UK working with Pfizer, AstraZeneca to increase vaccine supply – World News

UK working with Pfizer, AstraZeneca to increase vaccine supply – World News

Health Minister Matt Hancock said on Thursday that the pace of Britain’s rollout of Kovid-19 vaccines is being limited to the supply of shots and that the government is working with both Pfizer and AstraZeneca.

To meet an ambitious goal of more than 13 million people who are elderly, vulnerable, or frontline workers by mid-February, the government should rapidly increase the vaccination rate.

Hank told the broadcaster, “The phase-limiting rate is the supply of the vaccine, and we are working with companies to have both Pfizer and AstraZeneca increase the supply.”

“The producers are doing a fantastic job, and they are delivering the program that is agreed, but this schedule is the amount of vaccine we have … We expect the vaccine volume to be increasing.”

Hancock underwent doctors’ surgery on Thursday after the Kovid-19 vaccine developed by AstraZeneca and Oxford University.

More than 1.3 million people in the United Kingdom have received a shot from the AstraZeneca or Pfizer Kovid-19 vaccine, but the government needs to administer around 2 million doses a week to hit its February target.

In a sign of supply constraints, a doctor visited Hancock on Thursday and said he had not received the delivery of the AstraZeneca vaccine that he had expected.

Birmingham City Council leaders and local MPs also wrote to Hancock, saying that no AstraZeneca vaccine was available in the central English city and that Pfizer Shot’s stock would run out on Friday.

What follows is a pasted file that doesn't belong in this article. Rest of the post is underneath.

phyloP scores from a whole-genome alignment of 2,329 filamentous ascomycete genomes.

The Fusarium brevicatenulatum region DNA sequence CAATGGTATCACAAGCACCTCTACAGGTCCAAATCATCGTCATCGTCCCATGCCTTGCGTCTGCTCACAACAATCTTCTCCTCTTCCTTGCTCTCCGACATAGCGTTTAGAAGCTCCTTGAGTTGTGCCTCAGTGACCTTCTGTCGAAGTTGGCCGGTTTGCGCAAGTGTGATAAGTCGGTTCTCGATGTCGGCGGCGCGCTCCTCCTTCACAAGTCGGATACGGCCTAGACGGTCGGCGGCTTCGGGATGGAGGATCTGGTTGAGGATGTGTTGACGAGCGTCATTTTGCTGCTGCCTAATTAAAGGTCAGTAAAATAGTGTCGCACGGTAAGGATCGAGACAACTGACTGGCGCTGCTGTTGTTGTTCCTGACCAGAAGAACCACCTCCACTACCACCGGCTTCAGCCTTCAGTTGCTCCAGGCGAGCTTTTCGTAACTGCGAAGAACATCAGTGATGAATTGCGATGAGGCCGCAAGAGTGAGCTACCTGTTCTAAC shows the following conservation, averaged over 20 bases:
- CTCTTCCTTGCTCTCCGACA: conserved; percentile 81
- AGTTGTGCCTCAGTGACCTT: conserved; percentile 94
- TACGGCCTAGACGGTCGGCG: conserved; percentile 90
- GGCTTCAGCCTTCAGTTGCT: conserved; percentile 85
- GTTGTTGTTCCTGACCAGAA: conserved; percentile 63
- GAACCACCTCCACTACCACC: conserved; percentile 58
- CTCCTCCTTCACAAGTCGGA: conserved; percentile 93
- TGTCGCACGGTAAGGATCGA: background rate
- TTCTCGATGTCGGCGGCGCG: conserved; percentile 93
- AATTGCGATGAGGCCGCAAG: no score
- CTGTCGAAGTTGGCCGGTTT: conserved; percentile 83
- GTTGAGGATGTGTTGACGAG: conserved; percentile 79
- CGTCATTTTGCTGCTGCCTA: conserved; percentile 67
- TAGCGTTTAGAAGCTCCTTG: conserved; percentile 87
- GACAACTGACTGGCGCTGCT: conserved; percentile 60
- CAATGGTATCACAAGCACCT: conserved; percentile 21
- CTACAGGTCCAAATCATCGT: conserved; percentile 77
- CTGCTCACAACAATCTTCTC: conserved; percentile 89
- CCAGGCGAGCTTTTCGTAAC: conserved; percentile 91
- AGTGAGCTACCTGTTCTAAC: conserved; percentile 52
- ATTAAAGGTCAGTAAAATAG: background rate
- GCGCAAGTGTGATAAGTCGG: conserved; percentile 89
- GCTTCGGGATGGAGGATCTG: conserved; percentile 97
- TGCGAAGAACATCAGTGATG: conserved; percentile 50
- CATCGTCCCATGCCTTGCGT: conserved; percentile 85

The UK is prioritizing the administration of the initial shot to more people, delaying the second dose a month after the first.

Just 20,000 people received their second shot of the Pfizer vaccine before changing guidance. Pfizer has stated that there is no data for the efficacy of the first shot before 21 days.

Prime Minister Boris Johnson has said that if a vaccine rollout is planned, new lockdown measures introduced this week could be reduced in February.

Johnson, who will deliver a news conference later on Thursday, has already cited the time it takes for the regulator to approve batches of AstraZeneca’s vaccines as a limiting factor.

AstraZeneca’s vaccine was first deployed to hospitals on Monday. It does not have the ultra-low temperature requirements that Pfizer does, making it easy to roll out.

Initial boxes of the Pfizer vaccine contain about 1,000 doses, but the NHS said smaller boxes were also approved for use, which could be used in care home settings, without wasting a dose.


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